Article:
Book review: Viet Thanh Nguyen’s The Refugees tells eight tales of Vietnamese migrants

By Malcolm Forbes

There is a section in Ways of Escape where Graham Greene casts back to the early 1950s and discusses his love affair with Indochina in general and Vietnam in particular. He singles out Saigon’s opium fumeries, gambling houses and elegant girls, and the overall “feeling of exhilaration which a measure of danger brings to the visitor with a return ticket”.

That measure of danger would soon intensify, convulsing the country and displacing many of its people. In The Refugees, Viet Thanh Nguyen’s first collection of short stories and follow-up to his 2016 Pulitzer Prize-winning debut novel The Sympathizer, the focus is not on visitors to Vietnam with return tickets but Vietnamese migrants who have fled war on a one-way trip to a better future in the United States.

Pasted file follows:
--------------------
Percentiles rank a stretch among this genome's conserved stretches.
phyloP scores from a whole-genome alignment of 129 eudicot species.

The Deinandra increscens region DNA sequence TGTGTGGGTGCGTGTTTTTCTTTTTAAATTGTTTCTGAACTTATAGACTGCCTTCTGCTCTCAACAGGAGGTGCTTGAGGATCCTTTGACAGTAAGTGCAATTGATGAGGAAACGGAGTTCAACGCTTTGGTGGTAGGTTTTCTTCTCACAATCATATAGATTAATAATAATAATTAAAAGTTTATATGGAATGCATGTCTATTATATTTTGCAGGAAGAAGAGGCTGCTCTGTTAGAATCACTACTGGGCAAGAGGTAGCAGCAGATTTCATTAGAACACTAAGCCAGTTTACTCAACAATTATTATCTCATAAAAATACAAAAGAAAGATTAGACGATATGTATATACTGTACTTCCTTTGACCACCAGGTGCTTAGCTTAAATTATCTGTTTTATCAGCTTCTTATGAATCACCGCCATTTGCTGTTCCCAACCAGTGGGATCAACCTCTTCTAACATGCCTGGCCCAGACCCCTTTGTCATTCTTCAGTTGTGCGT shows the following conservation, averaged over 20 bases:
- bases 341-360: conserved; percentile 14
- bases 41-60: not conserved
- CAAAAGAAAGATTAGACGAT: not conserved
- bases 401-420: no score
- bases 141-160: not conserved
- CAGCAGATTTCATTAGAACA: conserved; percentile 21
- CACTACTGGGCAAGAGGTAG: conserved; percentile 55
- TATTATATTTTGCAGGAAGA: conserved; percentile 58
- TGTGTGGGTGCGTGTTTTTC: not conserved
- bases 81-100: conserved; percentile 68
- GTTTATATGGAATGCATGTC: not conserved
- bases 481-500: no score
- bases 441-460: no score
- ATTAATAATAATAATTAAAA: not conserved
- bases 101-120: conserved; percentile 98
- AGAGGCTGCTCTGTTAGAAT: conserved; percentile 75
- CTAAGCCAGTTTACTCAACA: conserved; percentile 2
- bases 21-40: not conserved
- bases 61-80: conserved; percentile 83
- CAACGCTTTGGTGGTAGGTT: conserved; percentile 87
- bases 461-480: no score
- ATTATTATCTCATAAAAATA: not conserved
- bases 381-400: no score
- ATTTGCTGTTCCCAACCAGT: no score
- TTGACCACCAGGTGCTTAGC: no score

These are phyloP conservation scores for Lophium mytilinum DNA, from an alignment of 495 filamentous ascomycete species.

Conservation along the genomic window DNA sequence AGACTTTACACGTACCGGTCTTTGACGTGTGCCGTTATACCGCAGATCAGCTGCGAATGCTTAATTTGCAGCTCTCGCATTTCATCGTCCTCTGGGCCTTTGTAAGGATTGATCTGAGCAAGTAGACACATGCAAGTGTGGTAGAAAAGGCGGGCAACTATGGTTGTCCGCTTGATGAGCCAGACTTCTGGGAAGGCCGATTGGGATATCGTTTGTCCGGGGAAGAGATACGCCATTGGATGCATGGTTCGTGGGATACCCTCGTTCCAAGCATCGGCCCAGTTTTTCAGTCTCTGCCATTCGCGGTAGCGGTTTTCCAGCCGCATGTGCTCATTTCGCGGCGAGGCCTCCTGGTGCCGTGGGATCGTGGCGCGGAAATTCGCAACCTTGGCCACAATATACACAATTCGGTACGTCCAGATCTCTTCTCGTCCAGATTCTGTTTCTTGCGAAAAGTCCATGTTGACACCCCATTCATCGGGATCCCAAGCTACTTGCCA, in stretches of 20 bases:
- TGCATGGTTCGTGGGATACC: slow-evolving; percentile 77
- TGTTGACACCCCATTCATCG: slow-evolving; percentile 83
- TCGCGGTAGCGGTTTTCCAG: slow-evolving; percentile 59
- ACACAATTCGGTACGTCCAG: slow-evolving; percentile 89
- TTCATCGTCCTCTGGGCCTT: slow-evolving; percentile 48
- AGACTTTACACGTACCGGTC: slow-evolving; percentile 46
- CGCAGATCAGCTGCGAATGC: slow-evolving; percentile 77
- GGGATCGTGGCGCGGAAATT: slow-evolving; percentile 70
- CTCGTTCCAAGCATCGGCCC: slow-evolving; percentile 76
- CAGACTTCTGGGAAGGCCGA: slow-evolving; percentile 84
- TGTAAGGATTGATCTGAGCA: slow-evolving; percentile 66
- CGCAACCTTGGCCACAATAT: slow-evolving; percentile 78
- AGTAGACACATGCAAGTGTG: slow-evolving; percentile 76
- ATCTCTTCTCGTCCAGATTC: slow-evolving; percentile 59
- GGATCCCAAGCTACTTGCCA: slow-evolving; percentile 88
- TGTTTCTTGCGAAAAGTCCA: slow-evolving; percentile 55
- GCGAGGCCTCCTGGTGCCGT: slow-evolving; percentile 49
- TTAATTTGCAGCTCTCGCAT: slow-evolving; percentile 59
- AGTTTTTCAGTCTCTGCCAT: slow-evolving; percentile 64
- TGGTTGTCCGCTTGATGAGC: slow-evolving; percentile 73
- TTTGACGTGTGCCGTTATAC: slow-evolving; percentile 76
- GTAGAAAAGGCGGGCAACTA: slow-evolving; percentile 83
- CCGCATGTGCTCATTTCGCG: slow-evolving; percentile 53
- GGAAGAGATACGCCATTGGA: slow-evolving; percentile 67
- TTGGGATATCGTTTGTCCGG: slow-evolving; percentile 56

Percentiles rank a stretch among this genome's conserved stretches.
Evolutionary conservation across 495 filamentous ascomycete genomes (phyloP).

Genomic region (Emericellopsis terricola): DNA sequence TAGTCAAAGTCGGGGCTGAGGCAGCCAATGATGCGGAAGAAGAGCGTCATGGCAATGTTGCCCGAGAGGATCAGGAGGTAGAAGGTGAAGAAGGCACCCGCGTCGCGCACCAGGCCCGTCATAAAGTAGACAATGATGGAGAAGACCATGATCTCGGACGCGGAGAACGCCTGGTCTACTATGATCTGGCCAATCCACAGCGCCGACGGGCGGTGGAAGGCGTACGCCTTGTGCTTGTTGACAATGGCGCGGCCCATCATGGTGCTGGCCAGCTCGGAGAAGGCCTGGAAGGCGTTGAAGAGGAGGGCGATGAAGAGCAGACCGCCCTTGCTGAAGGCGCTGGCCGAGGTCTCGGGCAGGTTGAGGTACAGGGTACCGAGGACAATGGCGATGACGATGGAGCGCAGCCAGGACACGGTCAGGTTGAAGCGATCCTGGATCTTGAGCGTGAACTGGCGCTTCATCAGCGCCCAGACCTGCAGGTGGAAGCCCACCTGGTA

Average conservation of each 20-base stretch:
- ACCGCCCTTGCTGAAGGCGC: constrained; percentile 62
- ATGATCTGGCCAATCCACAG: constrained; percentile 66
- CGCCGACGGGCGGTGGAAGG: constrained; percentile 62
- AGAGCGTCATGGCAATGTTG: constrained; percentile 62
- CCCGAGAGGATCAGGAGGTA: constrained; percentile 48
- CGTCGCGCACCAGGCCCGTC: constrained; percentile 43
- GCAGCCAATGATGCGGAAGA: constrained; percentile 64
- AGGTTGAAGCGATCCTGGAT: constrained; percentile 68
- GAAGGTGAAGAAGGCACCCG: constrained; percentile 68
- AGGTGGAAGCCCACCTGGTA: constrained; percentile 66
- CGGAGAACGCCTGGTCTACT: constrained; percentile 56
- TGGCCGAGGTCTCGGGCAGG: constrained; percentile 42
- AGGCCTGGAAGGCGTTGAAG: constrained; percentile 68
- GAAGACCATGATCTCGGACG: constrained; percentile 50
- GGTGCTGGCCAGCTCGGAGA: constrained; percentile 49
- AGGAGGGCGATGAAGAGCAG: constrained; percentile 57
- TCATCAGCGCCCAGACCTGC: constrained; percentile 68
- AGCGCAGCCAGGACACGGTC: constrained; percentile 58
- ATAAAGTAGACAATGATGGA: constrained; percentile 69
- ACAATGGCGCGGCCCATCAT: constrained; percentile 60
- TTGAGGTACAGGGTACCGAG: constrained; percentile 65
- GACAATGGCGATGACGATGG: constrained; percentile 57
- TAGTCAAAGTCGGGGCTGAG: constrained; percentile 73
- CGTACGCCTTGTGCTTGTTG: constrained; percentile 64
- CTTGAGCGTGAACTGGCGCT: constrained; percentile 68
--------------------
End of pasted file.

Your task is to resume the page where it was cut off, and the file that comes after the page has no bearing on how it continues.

In these times of looking inward and shutting out, of breaking down bridges and building walls, Nguyen’s eight stark and incisive tales provide valuable, necessary insight into the pain and upheaval of exchanging a homeland for an adopted other.
Nguyen – who was born in Vietnam and raised in the US – opens the proceedings with one his strongest stories. Black-Eyed Women introduces us to a ghostwriter who looks back on her youth in Vietnam, “a haunted country”, and is then visited by the ghost of her brother, who died decades ago on the fishing boat which carried her to her current safe haven. Read more
Source: The National